Thursday 3 July 2014

Four new species of Rock Lizard from Iran.

Rock Lizards of the genus Darevskia are found across western Asia and southeastern Europe. There are 27 recognised species, but this is thought likely to be an underestimate, as species tend to be both very similar morphologically and very variable within species, so that members of different species living in similar conditions will tend to resemble one-another more than members of the same species living under different conditions. Species groups where this is the case are often found to contain large numbers of cryptic species, which resemble one-another closely (or may even be morphologically identical) but which are distinct genetically and cannot interbreed. This has serious implications for conservation, as apparently large and healthy populations can be made up of several smaller and more vulnerable populations, leading to rapid decline or even extinction when the ‘species’ encounters adverse conditions.

Rock Lizards of along the south coast of the Caspian Sea have been for a long while been split into two species; Darevskia chlorogaster, which the subtropical mixed deciduous Hyrcanian Forest from sea level to about 1500 m, and Darevskia defilippii, which lives in grassy Alpine meadows and scree slopes at altitudes of up to 3355 m on the northern slopes of the Alborz Mountain, which separate the humid Caspian Sea coastal plain from the more arid regions of Central Iran. There is also an isolated population of Darevskia defilippii in the Kopet Dagh Mountains of Iran and Turkmenistan, considerably to the east of the Caspian Sea. Recently a third species of Darevskia has been identified from Iran, Darevskia steineri, which resembles Darevskia chlorogaster closely, and inhabits the same environment, but which appears to be more closely related to Darevskia defilippii.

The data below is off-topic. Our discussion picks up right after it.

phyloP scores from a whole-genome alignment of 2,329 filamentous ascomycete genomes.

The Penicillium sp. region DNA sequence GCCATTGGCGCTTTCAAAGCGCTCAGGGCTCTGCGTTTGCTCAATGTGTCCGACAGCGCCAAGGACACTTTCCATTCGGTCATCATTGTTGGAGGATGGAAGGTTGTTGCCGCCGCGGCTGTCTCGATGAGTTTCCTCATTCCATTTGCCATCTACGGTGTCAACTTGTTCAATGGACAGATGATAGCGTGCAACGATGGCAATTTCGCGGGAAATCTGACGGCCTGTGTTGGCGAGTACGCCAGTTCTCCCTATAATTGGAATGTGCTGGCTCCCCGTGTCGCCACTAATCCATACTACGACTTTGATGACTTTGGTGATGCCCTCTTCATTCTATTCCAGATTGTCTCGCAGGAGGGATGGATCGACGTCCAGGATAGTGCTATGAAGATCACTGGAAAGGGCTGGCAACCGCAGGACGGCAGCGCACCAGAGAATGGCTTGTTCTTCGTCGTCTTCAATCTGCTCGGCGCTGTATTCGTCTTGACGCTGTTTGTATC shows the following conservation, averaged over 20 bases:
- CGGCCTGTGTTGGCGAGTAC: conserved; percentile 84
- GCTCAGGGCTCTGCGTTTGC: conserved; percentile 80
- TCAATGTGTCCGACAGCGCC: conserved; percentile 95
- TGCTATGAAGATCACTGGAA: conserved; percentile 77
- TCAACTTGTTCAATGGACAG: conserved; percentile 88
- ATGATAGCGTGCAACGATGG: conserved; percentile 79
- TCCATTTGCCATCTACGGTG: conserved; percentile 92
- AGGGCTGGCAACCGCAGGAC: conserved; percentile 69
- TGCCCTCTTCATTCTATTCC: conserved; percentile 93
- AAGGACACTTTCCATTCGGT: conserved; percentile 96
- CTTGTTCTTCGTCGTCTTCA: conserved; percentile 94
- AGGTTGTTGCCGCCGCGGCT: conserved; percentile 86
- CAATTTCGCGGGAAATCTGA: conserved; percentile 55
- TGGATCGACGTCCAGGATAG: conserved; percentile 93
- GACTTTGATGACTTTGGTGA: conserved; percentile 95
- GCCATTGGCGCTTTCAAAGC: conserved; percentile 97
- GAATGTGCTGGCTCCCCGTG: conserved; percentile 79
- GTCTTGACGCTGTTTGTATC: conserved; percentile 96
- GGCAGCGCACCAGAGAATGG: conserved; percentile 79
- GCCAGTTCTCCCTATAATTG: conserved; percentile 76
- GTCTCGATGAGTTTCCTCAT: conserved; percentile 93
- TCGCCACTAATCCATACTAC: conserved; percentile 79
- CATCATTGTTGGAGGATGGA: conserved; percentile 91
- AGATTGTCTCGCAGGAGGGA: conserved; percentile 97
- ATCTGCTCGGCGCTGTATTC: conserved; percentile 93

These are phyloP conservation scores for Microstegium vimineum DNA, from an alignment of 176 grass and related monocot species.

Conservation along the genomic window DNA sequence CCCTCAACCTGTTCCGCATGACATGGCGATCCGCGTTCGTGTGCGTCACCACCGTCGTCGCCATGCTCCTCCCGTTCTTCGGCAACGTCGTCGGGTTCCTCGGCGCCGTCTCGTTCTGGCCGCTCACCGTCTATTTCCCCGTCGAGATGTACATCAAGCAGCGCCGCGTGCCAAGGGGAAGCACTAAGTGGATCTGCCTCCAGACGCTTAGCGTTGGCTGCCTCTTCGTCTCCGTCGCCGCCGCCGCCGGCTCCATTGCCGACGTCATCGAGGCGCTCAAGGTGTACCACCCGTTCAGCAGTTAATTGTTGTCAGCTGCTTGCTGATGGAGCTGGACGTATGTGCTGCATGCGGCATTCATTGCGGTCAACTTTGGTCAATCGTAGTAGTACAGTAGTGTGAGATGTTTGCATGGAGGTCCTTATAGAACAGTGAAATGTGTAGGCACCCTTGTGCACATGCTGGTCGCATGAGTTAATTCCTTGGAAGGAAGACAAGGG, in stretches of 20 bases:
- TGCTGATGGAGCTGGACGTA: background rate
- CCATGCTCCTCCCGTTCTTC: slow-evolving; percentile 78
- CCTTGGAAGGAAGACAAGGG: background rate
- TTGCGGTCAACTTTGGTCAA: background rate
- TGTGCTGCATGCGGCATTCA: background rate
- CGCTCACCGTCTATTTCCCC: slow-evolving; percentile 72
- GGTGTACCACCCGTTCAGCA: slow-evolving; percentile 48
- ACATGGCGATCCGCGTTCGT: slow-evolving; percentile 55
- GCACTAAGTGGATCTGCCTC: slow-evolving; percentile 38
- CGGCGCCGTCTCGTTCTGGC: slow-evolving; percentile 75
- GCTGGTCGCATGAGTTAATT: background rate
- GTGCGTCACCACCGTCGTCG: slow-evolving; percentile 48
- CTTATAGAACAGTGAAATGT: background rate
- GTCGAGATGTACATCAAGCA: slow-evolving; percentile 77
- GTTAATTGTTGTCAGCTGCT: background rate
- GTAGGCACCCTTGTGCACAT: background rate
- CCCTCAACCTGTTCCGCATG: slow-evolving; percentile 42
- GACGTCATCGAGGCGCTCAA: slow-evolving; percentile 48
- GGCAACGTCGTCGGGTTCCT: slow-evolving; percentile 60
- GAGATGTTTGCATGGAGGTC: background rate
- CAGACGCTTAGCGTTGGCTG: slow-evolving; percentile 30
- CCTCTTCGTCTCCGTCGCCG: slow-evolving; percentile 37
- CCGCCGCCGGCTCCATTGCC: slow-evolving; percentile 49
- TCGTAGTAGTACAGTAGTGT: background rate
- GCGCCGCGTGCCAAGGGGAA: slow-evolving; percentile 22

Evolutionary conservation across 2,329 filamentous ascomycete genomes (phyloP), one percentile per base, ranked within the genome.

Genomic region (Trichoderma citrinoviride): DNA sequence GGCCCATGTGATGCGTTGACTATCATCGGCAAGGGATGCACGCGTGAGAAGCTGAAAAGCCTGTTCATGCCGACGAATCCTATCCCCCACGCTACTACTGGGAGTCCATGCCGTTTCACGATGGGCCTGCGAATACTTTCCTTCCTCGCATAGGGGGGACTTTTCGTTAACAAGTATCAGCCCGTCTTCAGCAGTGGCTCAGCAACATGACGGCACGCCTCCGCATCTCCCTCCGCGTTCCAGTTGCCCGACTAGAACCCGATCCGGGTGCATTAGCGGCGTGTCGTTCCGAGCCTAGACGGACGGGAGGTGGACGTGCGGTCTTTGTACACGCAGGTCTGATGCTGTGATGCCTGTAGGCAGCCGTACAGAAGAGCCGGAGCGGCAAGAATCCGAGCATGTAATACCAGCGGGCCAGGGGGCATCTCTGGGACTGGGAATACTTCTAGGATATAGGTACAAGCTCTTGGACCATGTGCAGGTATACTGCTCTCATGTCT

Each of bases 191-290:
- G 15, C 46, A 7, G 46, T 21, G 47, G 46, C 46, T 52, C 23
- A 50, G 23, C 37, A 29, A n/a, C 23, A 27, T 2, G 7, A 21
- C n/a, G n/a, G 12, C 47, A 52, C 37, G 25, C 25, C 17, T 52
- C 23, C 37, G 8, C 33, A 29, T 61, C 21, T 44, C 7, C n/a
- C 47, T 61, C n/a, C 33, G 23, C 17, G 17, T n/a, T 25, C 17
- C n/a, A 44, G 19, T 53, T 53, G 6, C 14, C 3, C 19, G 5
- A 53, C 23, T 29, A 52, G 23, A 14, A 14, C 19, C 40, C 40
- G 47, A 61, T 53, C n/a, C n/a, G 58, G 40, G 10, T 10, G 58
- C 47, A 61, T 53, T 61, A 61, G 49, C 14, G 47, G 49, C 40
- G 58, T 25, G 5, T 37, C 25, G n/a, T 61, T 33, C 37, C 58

In a paper published in the journal PLoS One on 4 December 2013, a team of scientists led by Faraham Ahmadzadeh of the Department of Biodiversity and Ecosystem Management at the Environmental Sciences Research Institute at Shahid Beheshti University and the Zoologisches Forschungsmuseum Alexander Koenig describe four new species of Rock Lizards from Iran, discovered using an approach that combined morphological, ecological and genetic data.

The first new species described is named Darevskia caspica, in reference to the Caspian Sea, along the southern coasts of which it dwells. This resembles and is related to Darevskia chlorogaster, but is genetically distinct. It is found in the central part of the Hyrcanian Forest in Mazandaran Province, Iran, where it dwells on tree trunks and the forest floor.

Darevskia caspica in life. Naeim Moradi in Ahmadzadeh et al. (2013).

The second new species described is named Darevskia kami, in honour of Haji Goli Kami of the Golestan University of Gorgan, a distinguished Iranian Herpetologist. This again resembles Darevskia chlorogaster closely and is related to it, but has now been shown to be a separate species. Darevskia kami is found in the western part of the Hyrcanian Forest in Golestan Province, Iran, where it dwells on tree trunks and the forest floor.

Darevskia kami in life. Omid Mozaffari in Ahmadzadeh et al. (2013).

The third new species described is named Darevskia kopetdaghica, after the Kopet Dagh Mountains of Iran and Turkmenistan. This species comprises all members of the Kopet Dagh population formerly attributed to Darevskia defilippii, which have now been shown to be genetically distinct.